Time to question ISA detention (again)

9 Jul

The Singapore government has announced the detention of a 20 year old national service man, Muhammad Fadil bin Abdul Hamid, under the Internal Security Act (ISA) since April this year for expressing an intent to ‘fighting for militant jihad in the Palestinian territories, Iraq and Afghanistan’.

According to the Home Affairs Ministry, the ‘self-radicalised’ youth had made online contacts with a suspected al-Qaida recruiter who encouraged him to fight in Afghanistan. Fadil also started looking online for information on bomb making, and posted a youtube clip ‘glorifying martyrdom and justifying suicide bombing’.

Given that the ISA allows detention without trial, it is difficult to access the veracity of the claims being made against the detainee. Furthermore, temporarily leaving aside the debate on abolishing the ISA, it is questionable if the government is justified to make the arrest. It is a far stretch to link the act, intended for ‘internal security’ purposes as a justification to detain suspected individuals with an intent to become part of an overseas  (not domestic) militia outfit.

To return to the ISA furore, former detainees have spoken out against the draconian and dehumanising legislation. Last month, Teo Soh Lung, a former ISA detainee, accused of being part of a group of Marxist conspirators, have launched her account of the ordeal in her book, ‘Beyond the Blue Gate’. At the event, the author urges the abolition of the ISA which has destroyed many lives. She likened the experience to being raped in which some former detainees are still unable to relate to close family and friends.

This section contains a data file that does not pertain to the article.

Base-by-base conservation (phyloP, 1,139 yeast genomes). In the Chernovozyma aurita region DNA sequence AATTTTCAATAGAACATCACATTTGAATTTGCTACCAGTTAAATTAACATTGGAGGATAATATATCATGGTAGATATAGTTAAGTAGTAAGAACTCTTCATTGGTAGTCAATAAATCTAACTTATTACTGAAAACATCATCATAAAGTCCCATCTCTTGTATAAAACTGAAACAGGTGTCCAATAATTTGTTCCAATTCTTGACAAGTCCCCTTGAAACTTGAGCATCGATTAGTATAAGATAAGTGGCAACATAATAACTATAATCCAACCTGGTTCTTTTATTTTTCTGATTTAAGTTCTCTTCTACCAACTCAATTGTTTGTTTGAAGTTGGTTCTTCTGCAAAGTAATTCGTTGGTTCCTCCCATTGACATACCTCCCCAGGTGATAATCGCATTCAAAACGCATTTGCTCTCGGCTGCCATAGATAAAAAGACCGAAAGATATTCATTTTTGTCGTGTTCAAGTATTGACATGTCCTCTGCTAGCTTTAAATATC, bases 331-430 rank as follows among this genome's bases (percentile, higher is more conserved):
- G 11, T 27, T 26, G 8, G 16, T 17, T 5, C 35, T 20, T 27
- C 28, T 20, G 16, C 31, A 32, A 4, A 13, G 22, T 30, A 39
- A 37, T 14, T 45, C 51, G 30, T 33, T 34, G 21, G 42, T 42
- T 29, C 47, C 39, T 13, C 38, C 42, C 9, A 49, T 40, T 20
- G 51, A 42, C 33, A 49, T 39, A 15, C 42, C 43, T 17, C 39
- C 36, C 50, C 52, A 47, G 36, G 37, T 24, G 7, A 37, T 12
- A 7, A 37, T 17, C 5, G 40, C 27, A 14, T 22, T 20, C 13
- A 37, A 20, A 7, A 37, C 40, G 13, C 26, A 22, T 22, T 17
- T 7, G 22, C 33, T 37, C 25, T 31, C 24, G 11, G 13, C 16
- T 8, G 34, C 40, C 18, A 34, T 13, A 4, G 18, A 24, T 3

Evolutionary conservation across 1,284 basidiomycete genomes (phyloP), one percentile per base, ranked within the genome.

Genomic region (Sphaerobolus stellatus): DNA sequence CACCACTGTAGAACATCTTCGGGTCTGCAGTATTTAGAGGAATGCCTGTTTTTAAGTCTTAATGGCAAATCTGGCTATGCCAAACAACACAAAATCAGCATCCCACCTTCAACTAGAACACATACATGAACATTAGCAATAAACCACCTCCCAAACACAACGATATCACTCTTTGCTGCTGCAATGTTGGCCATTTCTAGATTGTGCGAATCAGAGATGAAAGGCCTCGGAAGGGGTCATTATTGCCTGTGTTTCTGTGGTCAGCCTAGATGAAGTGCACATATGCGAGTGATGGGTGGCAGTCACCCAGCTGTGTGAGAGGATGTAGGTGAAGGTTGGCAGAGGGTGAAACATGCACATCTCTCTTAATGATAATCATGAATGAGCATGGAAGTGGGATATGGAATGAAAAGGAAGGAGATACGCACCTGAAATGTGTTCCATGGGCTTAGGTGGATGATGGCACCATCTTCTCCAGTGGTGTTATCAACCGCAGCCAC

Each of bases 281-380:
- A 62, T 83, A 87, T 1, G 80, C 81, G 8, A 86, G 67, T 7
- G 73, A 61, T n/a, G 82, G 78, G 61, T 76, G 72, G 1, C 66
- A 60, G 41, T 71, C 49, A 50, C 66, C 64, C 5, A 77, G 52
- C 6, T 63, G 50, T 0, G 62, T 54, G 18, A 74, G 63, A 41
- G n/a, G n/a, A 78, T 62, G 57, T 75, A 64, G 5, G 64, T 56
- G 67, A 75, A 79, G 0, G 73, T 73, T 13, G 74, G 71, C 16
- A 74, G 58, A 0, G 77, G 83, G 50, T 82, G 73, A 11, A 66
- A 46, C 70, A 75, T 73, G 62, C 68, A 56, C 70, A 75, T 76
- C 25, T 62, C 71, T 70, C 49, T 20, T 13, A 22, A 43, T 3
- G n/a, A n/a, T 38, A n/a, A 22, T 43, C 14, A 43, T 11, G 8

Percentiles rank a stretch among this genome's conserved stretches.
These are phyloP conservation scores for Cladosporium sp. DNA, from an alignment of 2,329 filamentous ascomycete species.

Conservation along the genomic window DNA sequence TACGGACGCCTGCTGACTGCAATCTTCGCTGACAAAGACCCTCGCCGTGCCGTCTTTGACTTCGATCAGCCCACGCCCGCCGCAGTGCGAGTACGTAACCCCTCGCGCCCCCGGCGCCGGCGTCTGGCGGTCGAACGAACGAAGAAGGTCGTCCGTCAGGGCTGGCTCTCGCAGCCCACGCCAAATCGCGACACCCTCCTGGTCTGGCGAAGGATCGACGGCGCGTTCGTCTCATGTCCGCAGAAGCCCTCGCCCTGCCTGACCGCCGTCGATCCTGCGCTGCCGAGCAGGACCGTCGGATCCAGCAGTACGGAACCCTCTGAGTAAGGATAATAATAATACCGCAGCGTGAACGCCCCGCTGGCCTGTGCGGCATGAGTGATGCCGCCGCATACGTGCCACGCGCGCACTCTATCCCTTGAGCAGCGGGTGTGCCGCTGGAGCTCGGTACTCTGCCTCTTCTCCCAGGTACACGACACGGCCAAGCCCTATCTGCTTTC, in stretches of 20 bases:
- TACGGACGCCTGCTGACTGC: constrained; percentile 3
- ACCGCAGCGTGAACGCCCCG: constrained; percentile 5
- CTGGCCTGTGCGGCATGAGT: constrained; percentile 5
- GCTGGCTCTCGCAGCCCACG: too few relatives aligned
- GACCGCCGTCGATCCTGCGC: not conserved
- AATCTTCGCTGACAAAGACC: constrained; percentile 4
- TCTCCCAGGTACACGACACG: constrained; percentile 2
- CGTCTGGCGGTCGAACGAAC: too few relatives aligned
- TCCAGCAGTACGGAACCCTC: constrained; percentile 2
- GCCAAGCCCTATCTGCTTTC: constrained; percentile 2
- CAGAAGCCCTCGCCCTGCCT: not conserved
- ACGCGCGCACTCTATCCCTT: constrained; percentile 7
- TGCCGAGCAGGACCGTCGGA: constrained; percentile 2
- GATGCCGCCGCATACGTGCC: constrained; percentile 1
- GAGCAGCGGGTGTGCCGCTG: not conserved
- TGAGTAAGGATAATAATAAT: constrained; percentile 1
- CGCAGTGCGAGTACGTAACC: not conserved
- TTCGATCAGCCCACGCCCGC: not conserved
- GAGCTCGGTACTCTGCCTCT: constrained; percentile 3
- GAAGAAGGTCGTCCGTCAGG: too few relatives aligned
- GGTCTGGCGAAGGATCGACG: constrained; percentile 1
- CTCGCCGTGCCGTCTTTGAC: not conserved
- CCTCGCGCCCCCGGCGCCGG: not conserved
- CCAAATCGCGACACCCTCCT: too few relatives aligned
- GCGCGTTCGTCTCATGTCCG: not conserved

As former ISA detainees accused of being Marxist or Communist have come out publicly to challenge the arrests, torture and the unjust accusations leveled against them, it becomes necessary to question the wisdom and current ISA detentions that are wielded against ‘militant jihadists’.

History has a cruel way of revealing the foibles of state power in perpetuating and exaggerating the political adversaries of its time. The fear of Communism and Marxism has turned out to be an exercise in shadow boxing. The same goes for  America’s war on terror or the fight against militant religious extremism.

But if all these arguments still fail to convince, consider seriously about the nature of these detentions. A war against terror (if it exists), certainly cannot be won over by locking people up without giving them their day in court.


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